For Wesley, the biggest concern in doctrine is how it undermines or encourages the impulse toward holiness. Since he considered the saving of souls the highest priority for the church, he responded to doctrinal disagreements through the lens of salvation. If a doctrine clearly threatened the work of God in the souls of people, then he would oppose it more forcefully than a doctrine that was merely at odds with Scripture but not directly harmful to holiness.

Pray like Christians, live like heathens

Should Christians live differently than non-Christians?

Even in my limited role as a part-time local pastor, I come across this question quite often. The question is not about whether Christians should be drug dealers or murderers but whether they should be typical Americans. Should our lives, interests, entertainments, and ambitions look pretty much like everyone else’s or should following Christ change more about our lives than what we do on Sunday morning? The most frequent way I hear this question emerge is in the unsettled voices of members of the church who wonder if it is — after all — a problem to love expensive luxuries or whether God will pardon them for lavish vacations or days spent in idleness while other humans live in misery and constant suffering.

These are not new questions. William Law wrote an influential book in the 18th century that gives a decisive answer. Here is a representative excerpt:

You may see them different from other people, so far as times and places of prayer, but generally like the rest of the world in all the other parts of their lives: that is, adding Christian devotion to a Heathen life. … they who add devotion to such a life, must be said to pray as Christians, but live as Heathens.

Law was hugely influential on the young John Wesley, whose sermon “The Almost Christian” makes the very distinction Law does between living according to the general morality of the world and practicing real Christianity. And so, these pastoral questions also raise questions about our very notion of what it means to be a Christian in the United Methodist tradition.

In the days of Law and Wesley, critics found their approach to border on lunacy. It was too much to expect men and women to forgo the pleasures of this world simply because their fellow creatures suffered. The idea of such a “serious” approach to life seemed to them to be morbid and joyless. Isn’t it okay for a man to gamble a bit on Friday night and buy a sports car in his forties so long as he shows up for church on Sunday and puts his check in the offering plate?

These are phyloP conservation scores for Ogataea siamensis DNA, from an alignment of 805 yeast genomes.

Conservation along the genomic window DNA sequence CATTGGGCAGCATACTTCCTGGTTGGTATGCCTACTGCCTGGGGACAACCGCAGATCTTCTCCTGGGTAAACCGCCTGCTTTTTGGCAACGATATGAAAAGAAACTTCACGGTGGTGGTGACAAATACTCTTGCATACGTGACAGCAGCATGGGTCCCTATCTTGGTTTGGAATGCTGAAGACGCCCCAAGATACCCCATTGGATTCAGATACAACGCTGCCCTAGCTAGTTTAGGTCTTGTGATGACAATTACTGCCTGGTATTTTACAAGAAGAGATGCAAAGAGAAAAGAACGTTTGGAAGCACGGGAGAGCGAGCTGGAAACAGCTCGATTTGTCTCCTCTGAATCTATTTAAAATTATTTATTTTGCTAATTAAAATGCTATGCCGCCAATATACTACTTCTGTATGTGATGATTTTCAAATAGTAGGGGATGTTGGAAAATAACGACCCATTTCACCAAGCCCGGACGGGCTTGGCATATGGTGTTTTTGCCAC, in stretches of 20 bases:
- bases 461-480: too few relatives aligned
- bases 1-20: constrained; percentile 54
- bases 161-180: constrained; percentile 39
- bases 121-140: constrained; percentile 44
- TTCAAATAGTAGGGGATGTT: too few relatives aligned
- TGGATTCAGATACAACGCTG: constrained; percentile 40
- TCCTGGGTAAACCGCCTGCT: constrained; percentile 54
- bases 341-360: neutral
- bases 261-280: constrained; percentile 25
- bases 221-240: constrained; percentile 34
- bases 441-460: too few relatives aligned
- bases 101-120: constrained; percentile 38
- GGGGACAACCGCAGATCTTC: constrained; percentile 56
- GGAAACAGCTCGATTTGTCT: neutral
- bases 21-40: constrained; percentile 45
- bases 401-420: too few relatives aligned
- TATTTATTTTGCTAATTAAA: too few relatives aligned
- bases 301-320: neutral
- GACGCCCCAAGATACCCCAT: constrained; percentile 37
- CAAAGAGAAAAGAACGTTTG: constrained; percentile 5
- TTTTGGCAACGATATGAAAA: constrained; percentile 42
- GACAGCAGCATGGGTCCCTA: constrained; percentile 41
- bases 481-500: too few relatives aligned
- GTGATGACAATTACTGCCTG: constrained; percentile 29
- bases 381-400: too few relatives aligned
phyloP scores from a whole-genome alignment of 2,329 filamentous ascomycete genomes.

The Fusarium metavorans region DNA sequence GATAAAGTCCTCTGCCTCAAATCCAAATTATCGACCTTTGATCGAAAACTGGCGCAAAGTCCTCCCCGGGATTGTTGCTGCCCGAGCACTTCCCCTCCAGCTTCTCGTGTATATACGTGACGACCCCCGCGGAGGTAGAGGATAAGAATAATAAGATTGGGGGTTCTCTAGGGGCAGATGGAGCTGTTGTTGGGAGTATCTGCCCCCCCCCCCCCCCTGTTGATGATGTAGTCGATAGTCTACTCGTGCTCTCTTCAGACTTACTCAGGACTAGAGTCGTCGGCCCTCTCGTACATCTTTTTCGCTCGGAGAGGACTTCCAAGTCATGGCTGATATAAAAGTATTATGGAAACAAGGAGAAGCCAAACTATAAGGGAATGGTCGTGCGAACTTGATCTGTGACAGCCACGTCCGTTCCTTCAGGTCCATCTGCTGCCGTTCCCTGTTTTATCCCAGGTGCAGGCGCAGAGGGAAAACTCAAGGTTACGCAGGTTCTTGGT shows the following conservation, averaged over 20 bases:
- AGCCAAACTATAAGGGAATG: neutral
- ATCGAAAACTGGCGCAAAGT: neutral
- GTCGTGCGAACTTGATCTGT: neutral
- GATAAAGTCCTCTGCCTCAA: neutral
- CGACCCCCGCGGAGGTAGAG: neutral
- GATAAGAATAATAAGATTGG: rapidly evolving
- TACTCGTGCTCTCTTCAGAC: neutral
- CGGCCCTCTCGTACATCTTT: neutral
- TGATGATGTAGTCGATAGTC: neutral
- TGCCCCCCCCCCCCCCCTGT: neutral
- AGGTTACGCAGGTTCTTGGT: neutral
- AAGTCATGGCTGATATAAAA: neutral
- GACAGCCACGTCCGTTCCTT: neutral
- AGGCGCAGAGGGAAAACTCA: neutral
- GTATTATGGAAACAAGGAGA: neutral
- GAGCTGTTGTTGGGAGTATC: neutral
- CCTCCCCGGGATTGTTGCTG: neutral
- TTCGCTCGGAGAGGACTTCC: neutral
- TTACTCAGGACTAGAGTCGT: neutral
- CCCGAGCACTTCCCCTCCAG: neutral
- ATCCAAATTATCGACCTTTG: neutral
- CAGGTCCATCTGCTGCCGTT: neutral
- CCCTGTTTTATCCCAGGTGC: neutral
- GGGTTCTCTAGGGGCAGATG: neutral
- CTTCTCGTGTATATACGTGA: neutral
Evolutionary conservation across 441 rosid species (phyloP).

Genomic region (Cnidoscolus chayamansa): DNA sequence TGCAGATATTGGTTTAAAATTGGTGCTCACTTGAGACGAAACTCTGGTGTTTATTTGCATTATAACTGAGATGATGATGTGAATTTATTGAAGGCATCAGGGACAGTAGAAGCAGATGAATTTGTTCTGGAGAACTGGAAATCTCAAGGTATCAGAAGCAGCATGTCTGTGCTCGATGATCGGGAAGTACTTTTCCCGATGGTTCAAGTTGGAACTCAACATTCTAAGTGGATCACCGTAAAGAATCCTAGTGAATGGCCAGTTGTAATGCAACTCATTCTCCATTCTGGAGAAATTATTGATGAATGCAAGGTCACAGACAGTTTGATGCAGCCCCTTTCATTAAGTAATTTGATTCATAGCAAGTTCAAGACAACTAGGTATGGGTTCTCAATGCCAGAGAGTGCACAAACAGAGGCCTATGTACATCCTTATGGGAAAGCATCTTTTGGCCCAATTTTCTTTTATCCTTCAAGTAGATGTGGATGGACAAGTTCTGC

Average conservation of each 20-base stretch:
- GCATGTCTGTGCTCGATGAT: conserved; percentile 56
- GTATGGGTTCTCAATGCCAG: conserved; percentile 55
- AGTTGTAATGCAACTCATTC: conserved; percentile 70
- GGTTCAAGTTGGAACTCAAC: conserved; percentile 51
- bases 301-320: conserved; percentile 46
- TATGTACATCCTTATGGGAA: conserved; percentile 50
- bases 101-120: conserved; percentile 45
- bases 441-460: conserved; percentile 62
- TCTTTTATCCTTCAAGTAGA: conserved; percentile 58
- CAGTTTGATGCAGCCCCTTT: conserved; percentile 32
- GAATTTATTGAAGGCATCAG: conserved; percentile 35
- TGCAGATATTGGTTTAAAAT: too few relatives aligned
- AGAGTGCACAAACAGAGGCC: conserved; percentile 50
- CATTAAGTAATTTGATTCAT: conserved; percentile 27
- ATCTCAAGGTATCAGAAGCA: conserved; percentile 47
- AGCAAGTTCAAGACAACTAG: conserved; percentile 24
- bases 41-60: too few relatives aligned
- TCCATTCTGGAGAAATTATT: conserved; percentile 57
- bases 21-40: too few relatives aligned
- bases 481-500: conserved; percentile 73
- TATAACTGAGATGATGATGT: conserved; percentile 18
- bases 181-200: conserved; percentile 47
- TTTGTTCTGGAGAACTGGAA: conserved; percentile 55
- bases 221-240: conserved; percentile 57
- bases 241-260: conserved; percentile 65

As a pastor, the great temptation is to soothe the worry behind such questions. “Of course, God wants you to enjoy your life. Just try to be good and do good most of the time. It is okay.”

Law argues that such answers and questions miss the entire point. What we need, he writes, is to reframe our whole point of view. The question is not what God will pardon or forgive, but what will God honor. The Christian seeks to please God in all aspects of life, and so the questions that we often ask are turned on their heads.

He does not ask what is allowable and pardonable, but what is commendable and praiseworthy. He does not ask whether God will forgive the folly of our lives, the madness of our pleasures, the vanity of our expenses, the richness of our equipage, and the careless consumption of our time; but he asks whether God is pleased with these things, or whether they are appointed for the gaining of His favour? He does not inquire, whether it be pardonable to hoard up money, to adorn ourselves with diamonds, and to gild our chariots, whilst the widow and the orphan, the sick and the prisoner, want to be relieved; but he asks, whether God has required these things at our hands, whether we shall be called to account at the last day for the neglect of them; because it is not his intent to live in such ways as, for aught we know, God may perhaps pardon; but to be diligent in such ways, as we know that God will infallibly reward.

The question that Law poses strikes hard: Do we intend to please God?

The question exposes for me the misguided mindset with which we often approach our faith. We often view religion as another product or service that we buy. Here is a little dose of relief from anxiety about death. Here is a lovely gathering to celebrate a wedding. Here is some uplifting music and a pretty little talk by a pastor on Sunday morning. We want these things, but we want them with as little cost as possible. God is a merchant peddling some wares and we want to strike as good a deal as we can for what he offers.

Law — and Wesley after him — argue that this attitude not only misses the point but falls outside the bounds of actual Christianity. It is heathenism dressed up for Sunday morning.

Honor God in all things, they would say. Seek first the kingdom. Or they might quote our Lord and Savior:

“Do not store up for yourselves treasures on earth, where moths and vermin destroy, and where thieves break in and steal. But store up for yourselves treasures in heaven, where moths and vermin do not destroy, and where thieves do not break in and steal. For where your treasure is, there your heart will be also.”